4. It's a subdivision of the somatic nervous system
  24. Santiago Ramon y Cajal proposed that neurons were dynamically polarized. By this he meant that excitation only spread in one direction along a neuron. In which part of the neuron did he imagine that the excitation began and in which direction did it spread?
  25. Can neuroglial cells transmit action potentials from one nerve cell to another?
  26. What is the difference between grey and white matter of the CNS?
  27. What are the events whose frequency is being modulated to transmit information through the nervous system?
  28. The brain and the spinal cord comprise the __________ nervous system. All nerves of the body residing outside of the brain and spinal cord comprise the ________ nervous system.
  29. Sensory neurons are _________ neurons while ___________ neurons carry motor impulses. The most common type of neuron is the __________ which communicates from one neuron to another.
  30. The branch of the ANS that induces the "fight or flight" response is the ___________ division.
  31. The cells that support, protect, and nourish the neurons are the __________.
  32. The cell body of a neuron is known as the _________.
  33. Long extensions off neuronal cell bodies that conduct impulses away from the cell body are ___________.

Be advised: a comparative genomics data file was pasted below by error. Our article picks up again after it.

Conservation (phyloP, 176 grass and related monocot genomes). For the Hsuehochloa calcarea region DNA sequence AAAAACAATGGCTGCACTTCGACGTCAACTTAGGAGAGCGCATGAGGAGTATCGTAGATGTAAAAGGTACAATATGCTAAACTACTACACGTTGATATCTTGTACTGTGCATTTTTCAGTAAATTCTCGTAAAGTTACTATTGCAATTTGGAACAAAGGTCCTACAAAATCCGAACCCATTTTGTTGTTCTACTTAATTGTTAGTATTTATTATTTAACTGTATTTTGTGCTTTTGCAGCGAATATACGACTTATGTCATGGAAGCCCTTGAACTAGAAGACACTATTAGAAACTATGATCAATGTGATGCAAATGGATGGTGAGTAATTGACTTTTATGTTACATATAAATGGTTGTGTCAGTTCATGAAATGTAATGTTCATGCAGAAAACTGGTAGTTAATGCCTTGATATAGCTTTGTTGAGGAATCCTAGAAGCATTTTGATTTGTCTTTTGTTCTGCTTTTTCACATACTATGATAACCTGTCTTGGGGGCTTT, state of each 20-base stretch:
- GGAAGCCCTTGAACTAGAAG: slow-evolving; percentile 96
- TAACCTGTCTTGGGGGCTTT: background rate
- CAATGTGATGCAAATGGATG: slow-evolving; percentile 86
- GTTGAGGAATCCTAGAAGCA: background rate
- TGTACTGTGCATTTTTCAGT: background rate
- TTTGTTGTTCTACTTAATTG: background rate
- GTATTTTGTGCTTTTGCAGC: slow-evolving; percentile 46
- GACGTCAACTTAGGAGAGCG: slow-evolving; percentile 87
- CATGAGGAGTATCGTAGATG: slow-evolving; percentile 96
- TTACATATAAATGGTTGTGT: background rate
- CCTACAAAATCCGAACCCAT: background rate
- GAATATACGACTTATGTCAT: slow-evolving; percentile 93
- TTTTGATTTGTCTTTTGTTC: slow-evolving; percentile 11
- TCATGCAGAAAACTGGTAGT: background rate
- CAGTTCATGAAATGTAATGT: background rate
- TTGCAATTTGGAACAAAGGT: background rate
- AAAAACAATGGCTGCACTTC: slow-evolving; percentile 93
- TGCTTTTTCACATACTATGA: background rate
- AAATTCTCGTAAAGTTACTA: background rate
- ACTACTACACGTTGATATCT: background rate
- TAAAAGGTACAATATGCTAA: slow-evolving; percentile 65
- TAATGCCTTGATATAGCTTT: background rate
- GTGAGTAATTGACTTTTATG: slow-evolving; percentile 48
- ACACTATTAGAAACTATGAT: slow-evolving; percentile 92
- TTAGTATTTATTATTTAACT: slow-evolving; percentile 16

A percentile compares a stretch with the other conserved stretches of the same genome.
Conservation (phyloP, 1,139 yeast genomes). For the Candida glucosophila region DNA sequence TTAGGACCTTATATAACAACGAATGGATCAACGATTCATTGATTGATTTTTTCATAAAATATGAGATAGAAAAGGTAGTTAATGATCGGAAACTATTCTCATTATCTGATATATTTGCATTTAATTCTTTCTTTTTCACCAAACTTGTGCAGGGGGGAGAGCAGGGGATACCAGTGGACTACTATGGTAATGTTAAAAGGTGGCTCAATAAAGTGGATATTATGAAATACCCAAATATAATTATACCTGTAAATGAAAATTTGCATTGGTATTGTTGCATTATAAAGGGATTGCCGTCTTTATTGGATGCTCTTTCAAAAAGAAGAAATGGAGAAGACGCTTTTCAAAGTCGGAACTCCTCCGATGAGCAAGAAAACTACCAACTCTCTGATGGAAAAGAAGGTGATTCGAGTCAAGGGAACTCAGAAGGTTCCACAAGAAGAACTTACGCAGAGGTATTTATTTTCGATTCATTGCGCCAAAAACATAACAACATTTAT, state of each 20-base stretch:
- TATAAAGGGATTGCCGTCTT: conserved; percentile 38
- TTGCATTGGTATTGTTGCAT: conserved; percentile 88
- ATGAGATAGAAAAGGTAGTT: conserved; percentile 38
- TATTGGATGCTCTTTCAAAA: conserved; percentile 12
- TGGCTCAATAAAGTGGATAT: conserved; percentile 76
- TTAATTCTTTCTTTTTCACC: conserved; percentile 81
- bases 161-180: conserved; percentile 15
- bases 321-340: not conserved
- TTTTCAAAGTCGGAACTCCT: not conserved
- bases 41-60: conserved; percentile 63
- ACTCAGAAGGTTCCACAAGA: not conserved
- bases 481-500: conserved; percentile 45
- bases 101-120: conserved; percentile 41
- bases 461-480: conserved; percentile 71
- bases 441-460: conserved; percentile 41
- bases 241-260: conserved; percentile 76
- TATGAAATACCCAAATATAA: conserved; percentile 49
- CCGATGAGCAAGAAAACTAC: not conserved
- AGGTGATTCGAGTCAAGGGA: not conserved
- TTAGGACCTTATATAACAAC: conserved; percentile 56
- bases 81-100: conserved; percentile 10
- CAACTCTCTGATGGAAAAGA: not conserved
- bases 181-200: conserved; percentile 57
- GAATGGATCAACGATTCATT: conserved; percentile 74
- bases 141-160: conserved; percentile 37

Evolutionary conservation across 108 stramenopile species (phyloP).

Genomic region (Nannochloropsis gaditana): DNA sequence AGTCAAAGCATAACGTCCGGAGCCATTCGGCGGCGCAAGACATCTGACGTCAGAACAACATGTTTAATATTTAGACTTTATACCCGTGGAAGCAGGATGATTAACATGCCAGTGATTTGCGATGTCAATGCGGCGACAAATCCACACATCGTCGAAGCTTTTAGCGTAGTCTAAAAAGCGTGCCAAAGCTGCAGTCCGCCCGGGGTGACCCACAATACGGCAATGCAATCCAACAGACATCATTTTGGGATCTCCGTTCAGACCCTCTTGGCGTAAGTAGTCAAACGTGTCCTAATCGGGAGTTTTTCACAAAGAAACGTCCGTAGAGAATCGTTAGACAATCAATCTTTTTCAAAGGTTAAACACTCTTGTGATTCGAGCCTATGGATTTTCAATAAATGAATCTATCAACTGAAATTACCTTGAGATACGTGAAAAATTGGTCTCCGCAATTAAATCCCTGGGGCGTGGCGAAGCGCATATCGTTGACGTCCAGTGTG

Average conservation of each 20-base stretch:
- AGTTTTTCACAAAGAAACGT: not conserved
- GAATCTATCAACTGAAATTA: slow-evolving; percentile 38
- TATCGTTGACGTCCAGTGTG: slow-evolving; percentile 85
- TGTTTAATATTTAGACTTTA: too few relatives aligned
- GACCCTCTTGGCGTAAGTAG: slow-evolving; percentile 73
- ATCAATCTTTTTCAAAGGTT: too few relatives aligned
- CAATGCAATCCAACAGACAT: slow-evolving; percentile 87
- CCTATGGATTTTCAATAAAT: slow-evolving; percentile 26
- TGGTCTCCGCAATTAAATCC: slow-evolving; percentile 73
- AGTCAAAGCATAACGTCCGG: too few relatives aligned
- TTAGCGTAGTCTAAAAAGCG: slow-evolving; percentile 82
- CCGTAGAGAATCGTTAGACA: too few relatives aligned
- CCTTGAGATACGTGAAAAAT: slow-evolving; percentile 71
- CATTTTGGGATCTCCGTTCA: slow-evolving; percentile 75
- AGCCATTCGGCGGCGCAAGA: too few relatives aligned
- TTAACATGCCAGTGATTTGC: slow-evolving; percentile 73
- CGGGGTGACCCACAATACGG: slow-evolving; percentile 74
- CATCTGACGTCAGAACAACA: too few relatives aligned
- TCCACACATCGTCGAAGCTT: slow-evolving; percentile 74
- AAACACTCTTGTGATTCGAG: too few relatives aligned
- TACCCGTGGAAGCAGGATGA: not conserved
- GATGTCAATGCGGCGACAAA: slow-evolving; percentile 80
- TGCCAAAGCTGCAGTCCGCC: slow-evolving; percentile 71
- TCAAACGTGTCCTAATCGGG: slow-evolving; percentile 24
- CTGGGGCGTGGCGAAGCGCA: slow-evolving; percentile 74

34. The dark granular substance inside neuronal cell bodies is called __________ and is composed of dense collections of __________ which are the sites of _____________.
  35. ______________ are cells that electrically insulate axons in the CNS. The insulation is composed of _________.
  36. ____________ is a CNS disease where the _________ of motor neurons is degenerating or being destroyed, which interferes with neuronal impulses. This is a progressive disease that causes widespread motor deficits.
  37. _______ cells are specialized epithelial cells in the CNS that produce cerebrospinal fluid.
  1. The brain and spinal cord comprise the _____ nervous system. All nerves of the body residing outside of the brain and spinal cord comprise the _____ nervous system.

     
  2. Sensory neurons are also referred to as _____ neurons while _____ neurons carry motor impulses. The most common type of neuron is the _____ which communicates from one neuron to another.

     
  3. The branch of the autonomic nervous system that induces the "flight or fight" response is the_____.

     
  4. The cells that support, nourish and protect neurons are the _____.

     
  5. The cell body of a neuron is the _____.

     
  6. Long extensions off neuronal cell bodies that conduct impulses away from the cell are _____.

     
  7. The dark granular substance inside neuronal cell bodies are called _____. It is composed of dense collections of _____ where _____ occurs.

     
  8. _____ are cells that electrically insulate neuronal axons in the central nervous system. This electrical insulation is referred to as _____.

     
  9. _____ is a CNS disease where the _____ of motor neurons is degenerating or being destroyed, which interferes with neuronal impulses. This is a progressive disease that causes widespread motor deficits.

     
  10. _____ are specialized epithelial cells in the CNS that produce _____.

     
  11. In general, positively charged ions are termed _____.

     
  12. On the inner cell membrane surface of a resting neuron, there is an accumulation of _____ charge.

     
  13. In electrical terms, "potential" is synonymous with "_____".